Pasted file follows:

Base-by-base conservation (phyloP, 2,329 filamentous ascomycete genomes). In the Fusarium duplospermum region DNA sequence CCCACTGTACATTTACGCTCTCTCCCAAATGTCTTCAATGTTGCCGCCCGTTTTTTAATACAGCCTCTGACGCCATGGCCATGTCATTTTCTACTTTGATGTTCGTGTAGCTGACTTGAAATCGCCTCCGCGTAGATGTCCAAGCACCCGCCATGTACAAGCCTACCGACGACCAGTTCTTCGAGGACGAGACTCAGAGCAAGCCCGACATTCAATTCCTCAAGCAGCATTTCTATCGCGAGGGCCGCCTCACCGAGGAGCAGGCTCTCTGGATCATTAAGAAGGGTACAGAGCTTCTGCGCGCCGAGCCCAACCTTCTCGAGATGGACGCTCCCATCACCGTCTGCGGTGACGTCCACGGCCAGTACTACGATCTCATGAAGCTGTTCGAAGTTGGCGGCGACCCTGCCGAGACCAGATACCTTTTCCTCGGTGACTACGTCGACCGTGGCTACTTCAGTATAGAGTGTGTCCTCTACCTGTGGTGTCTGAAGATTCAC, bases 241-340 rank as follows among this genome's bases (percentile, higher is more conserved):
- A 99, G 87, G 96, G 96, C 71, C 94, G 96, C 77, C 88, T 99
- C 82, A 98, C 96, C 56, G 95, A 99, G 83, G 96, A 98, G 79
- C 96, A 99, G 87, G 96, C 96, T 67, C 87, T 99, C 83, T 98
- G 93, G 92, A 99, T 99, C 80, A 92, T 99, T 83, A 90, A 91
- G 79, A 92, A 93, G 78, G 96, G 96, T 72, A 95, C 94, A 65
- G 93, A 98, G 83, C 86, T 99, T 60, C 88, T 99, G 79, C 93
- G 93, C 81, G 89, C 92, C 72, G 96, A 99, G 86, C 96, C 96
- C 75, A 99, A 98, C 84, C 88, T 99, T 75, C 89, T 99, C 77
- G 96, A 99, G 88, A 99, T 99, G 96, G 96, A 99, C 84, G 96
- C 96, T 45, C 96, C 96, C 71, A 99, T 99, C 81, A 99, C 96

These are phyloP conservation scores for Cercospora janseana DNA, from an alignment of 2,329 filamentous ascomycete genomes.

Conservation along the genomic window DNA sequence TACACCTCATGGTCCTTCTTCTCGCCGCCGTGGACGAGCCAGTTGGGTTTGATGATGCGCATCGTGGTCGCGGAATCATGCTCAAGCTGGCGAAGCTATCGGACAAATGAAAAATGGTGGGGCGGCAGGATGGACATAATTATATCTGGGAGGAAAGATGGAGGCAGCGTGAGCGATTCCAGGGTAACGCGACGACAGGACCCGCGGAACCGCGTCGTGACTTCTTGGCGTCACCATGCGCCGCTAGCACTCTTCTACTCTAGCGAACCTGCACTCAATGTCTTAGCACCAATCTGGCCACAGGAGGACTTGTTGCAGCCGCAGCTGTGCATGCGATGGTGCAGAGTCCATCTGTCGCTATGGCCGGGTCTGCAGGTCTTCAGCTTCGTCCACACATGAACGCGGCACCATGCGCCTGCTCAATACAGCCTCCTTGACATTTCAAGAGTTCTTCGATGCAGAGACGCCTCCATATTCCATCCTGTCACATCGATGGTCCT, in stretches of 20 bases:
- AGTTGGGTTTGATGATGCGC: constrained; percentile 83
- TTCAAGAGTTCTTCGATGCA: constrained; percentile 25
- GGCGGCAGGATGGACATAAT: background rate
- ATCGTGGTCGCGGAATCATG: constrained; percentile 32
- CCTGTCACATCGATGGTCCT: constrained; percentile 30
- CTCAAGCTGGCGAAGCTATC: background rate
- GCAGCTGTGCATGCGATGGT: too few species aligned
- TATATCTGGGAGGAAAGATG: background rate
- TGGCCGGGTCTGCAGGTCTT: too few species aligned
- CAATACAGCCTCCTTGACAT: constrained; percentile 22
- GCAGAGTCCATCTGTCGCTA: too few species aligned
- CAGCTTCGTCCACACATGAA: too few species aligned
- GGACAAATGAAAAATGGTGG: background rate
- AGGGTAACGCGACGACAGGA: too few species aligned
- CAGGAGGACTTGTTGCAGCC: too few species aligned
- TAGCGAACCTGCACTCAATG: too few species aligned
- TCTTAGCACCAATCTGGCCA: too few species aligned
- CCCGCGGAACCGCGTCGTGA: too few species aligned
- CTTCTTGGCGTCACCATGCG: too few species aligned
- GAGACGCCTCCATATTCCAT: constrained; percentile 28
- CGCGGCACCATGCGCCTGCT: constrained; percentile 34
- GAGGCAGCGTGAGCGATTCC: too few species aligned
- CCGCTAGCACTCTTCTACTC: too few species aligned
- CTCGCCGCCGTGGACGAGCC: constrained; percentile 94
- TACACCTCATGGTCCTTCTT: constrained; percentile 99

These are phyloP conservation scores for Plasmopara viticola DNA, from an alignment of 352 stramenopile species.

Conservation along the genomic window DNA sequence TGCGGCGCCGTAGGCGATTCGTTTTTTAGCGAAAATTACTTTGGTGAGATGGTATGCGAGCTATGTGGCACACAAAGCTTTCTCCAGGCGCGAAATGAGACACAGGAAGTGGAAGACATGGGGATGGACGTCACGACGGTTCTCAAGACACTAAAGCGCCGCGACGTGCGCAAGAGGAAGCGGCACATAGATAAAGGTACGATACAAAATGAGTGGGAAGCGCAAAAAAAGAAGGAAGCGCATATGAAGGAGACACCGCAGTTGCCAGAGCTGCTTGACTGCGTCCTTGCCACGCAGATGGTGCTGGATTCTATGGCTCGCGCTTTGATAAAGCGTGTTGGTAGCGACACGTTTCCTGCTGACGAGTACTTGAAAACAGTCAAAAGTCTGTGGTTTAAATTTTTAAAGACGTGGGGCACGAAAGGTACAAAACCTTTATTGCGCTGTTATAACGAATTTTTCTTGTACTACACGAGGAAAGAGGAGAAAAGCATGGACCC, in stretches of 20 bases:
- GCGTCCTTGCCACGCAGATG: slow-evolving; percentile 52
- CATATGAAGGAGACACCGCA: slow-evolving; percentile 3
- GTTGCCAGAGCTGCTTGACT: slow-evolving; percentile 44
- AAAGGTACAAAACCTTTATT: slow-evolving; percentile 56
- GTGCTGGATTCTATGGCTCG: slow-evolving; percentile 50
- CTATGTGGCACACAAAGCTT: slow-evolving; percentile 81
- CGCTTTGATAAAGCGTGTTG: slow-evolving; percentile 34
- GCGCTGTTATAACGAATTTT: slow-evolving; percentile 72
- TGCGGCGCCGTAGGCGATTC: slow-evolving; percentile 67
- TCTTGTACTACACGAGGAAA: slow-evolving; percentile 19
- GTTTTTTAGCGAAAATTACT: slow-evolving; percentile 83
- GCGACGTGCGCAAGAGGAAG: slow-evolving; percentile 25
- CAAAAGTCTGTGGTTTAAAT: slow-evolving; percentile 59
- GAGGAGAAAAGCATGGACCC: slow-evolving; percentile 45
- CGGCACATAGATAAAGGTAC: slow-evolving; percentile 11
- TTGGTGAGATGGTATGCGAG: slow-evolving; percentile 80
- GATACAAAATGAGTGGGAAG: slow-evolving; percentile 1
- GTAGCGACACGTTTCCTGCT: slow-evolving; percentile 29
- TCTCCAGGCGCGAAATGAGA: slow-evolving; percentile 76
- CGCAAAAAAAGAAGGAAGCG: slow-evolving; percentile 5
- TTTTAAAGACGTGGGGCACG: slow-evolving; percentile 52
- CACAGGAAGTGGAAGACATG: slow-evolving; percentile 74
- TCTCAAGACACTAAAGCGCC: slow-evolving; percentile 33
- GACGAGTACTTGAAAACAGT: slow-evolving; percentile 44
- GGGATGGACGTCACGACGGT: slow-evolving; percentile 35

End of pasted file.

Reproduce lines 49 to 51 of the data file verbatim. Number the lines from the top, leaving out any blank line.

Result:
- TGCGGCGCCGTAGGCGATTC: slow-evolving; percentile 67
- TCTTGTACTACACGAGGAAA: slow-evolving; percentile 19
- GTTTTTTAGCGAAAATTACT: slow-evolving; percentile 83